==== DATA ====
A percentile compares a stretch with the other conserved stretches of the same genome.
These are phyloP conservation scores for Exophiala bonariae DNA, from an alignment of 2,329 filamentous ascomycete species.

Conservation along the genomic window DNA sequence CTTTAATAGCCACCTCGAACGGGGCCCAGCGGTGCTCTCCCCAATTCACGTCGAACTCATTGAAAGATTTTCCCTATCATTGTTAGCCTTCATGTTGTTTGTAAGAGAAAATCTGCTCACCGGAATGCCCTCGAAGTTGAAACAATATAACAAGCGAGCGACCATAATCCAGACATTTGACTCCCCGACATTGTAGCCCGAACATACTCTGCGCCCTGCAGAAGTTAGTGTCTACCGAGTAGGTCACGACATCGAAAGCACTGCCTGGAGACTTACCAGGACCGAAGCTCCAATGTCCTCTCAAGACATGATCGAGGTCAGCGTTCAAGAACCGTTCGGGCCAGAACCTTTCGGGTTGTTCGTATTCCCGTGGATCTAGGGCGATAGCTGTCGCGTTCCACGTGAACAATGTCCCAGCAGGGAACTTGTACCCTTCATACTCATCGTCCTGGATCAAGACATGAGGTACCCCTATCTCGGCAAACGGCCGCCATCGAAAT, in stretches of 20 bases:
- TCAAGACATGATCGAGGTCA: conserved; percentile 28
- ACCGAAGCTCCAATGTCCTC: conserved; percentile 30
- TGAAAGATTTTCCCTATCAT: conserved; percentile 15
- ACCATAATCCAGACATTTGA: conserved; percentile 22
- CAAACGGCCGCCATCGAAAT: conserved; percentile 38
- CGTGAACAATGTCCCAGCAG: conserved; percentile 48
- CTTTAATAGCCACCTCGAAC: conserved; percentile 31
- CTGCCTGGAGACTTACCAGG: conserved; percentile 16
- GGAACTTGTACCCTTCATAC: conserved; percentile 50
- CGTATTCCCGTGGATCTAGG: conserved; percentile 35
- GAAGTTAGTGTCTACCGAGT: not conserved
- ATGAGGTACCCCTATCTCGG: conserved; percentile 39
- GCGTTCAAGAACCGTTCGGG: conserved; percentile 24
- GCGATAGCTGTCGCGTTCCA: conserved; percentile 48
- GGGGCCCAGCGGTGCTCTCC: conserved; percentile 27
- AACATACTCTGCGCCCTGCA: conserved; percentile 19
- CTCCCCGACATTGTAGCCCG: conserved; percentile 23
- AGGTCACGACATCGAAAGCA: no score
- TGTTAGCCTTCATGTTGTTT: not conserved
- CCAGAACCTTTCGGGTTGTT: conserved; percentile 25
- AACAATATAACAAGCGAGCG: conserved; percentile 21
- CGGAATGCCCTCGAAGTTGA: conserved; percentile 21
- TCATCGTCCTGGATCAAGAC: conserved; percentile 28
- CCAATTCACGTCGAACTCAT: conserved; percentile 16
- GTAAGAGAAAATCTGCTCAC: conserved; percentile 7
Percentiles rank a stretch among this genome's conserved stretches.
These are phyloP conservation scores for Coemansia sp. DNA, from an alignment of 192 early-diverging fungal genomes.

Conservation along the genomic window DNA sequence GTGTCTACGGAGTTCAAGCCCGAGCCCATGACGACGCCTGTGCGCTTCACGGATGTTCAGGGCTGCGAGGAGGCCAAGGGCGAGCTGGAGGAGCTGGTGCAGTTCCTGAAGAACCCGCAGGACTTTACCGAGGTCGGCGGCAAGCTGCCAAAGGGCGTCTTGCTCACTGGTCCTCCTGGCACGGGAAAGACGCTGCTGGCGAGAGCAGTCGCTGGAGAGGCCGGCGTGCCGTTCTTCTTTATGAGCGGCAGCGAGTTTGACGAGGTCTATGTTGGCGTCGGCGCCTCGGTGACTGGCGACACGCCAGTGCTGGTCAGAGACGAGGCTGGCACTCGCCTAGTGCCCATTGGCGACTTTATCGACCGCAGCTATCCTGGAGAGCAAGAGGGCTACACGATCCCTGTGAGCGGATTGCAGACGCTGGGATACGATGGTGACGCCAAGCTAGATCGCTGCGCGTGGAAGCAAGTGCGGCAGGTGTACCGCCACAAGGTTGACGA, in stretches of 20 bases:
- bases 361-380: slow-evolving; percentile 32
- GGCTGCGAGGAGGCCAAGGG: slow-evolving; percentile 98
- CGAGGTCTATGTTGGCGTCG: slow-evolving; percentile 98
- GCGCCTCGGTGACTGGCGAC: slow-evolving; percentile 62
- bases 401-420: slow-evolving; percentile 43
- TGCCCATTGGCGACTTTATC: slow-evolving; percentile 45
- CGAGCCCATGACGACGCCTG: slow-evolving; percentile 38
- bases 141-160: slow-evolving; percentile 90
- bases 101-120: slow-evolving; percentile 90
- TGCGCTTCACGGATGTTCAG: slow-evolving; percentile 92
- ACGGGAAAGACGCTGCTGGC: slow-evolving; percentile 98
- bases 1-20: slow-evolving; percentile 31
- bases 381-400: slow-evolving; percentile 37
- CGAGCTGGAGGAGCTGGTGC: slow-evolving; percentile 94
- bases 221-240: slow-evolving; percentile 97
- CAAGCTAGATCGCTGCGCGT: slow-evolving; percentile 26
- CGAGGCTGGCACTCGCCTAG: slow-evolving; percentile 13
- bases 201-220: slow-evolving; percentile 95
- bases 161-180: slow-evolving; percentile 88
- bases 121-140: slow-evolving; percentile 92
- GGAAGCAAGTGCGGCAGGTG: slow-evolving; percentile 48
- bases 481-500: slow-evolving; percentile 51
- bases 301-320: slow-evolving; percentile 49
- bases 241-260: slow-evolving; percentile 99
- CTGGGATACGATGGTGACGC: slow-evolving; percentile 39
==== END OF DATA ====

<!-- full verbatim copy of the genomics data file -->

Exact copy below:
A percentile compares a stretch with the other conserved stretches of the same genome.
These are phyloP conservation scores for Exophiala bonariae DNA, from an alignment of 2,329 filamentous ascomycete species.

Conservation along the genomic window DNA sequence CTTTAATAGCCACCTCGAACGGGGCCCAGCGGTGCTCTCCCCAATTCACGTCGAACTCATTGAAAGATTTTCCCTATCATTGTTAGCCTTCATGTTGTTTGTAAGAGAAAATCTGCTCACCGGAATGCCCTCGAAGTTGAAACAATATAACAAGCGAGCGACCATAATCCAGACATTTGACTCCCCGACATTGTAGCCCGAACATACTCTGCGCCCTGCAGAAGTTAGTGTCTACCGAGTAGGTCACGACATCGAAAGCACTGCCTGGAGACTTACCAGGACCGAAGCTCCAATGTCCTCTCAAGACATGATCGAGGTCAGCGTTCAAGAACCGTTCGGGCCAGAACCTTTCGGGTTGTTCGTATTCCCGTGGATCTAGGGCGATAGCTGTCGCGTTCCACGTGAACAATGTCCCAGCAGGGAACTTGTACCCTTCATACTCATCGTCCTGGATCAAGACATGAGGTACCCCTATCTCGGCAAACGGCCGCCATCGAAAT, in stretches of 20 bases:
- TCAAGACATGATCGAGGTCA: conserved; percentile 28
- ACCGAAGCTCCAATGTCCTC: conserved; percentile 30
- TGAAAGATTTTCCCTATCAT: conserved; percentile 15
- ACCATAATCCAGACATTTGA: conserved; percentile 22
- CAAACGGCCGCCATCGAAAT: conserved; percentile 38
- CGTGAACAATGTCCCAGCAG: conserved; percentile 48
- CTTTAATAGCCACCTCGAAC: conserved; percentile 31
- CTGCCTGGAGACTTACCAGG: conserved; percentile 16
- GGAACTTGTACCCTTCATAC: conserved; percentile 50
- CGTATTCCCGTGGATCTAGG: conserved; percentile 35
- GAAGTTAGTGTCTACCGAGT: not conserved
- ATGAGGTACCCCTATCTCGG: conserved; percentile 39
- GCGTTCAAGAACCGTTCGGG: conserved; percentile 24
- GCGATAGCTGTCGCGTTCCA: conserved; percentile 48
- GGGGCCCAGCGGTGCTCTCC: conserved; percentile 27
- AACATACTCTGCGCCCTGCA: conserved; percentile 19
- CTCCCCGACATTGTAGCCCG: conserved; percentile 23
- AGGTCACGACATCGAAAGCA: no score
- TGTTAGCCTTCATGTTGTTT: not conserved
- CCAGAACCTTTCGGGTTGTT: conserved; percentile 25
- AACAATATAACAAGCGAGCG: conserved; percentile 21
- CGGAATGCCCTCGAAGTTGA: conserved; percentile 21
- TCATCGTCCTGGATCAAGAC: conserved; percentile 28
- CCAATTCACGTCGAACTCAT: conserved; percentile 16
- GTAAGAGAAAATCTGCTCAC: conserved; percentile 7
Percentiles rank a stretch among this genome's conserved stretches.
These are phyloP conservation scores for Coemansia sp. DNA, from an alignment of 192 early-diverging fungal genomes.

Conservation along the genomic window DNA sequence GTGTCTACGGAGTTCAAGCCCGAGCCCATGACGACGCCTGTGCGCTTCACGGATGTTCAGGGCTGCGAGGAGGCCAAGGGCGAGCTGGAGGAGCTGGTGCAGTTCCTGAAGAACCCGCAGGACTTTACCGAGGTCGGCGGCAAGCTGCCAAAGGGCGTCTTGCTCACTGGTCCTCCTGGCACGGGAAAGACGCTGCTGGCGAGAGCAGTCGCTGGAGAGGCCGGCGTGCCGTTCTTCTTTATGAGCGGCAGCGAGTTTGACGAGGTCTATGTTGGCGTCGGCGCCTCGGTGACTGGCGACACGCCAGTGCTGGTCAGAGACGAGGCTGGCACTCGCCTAGTGCCCATTGGCGACTTTATCGACCGCAGCTATCCTGGAGAGCAAGAGGGCTACACGATCCCTGTGAGCGGATTGCAGACGCTGGGATACGATGGTGACGCCAAGCTAGATCGCTGCGCGTGGAAGCAAGTGCGGCAGGTGTACCGCCACAAGGTTGACGA, in stretches of 20 bases:
- bases 361-380: slow-evolving; percentile 32
- GGCTGCGAGGAGGCCAAGGG: slow-evolving; percentile 98
- CGAGGTCTATGTTGGCGTCG: slow-evolving; percentile 98
- GCGCCTCGGTGACTGGCGAC: slow-evolving; percentile 62
- bases 401-420: slow-evolving; percentile 43
- TGCCCATTGGCGACTTTATC: slow-evolving; percentile 45
- CGAGCCCATGACGACGCCTG: slow-evolving; percentile 38
- bases 141-160: slow-evolving; percentile 90
- bases 101-120: slow-evolving; percentile 90
- TGCGCTTCACGGATGTTCAG: slow-evolving; percentile 92
- ACGGGAAAGACGCTGCTGGC: slow-evolving; percentile 98
- bases 1-20: slow-evolving; percentile 31
- bases 381-400: slow-evolving; percentile 37
- CGAGCTGGAGGAGCTGGTGC: slow-evolving; percentile 94
- bases 221-240: slow-evolving; percentile 97
- CAAGCTAGATCGCTGCGCGT: slow-evolving; percentile 26
- CGAGGCTGGCACTCGCCTAG: slow-evolving; percentile 13
- bases 201-220: slow-evolving; percentile 95
- bases 161-180: slow-evolving; percentile 88
- bases 121-140: slow-evolving; percentile 92
- GGAAGCAAGTGCGGCAGGTG: slow-evolving; percentile 48
- bases 481-500: slow-evolving; percentile 51
- bases 301-320: slow-evolving; percentile 49
- bases 241-260: slow-evolving; percentile 99
- CTGGGATACGATGGTGACGC: slow-evolving; percentile 39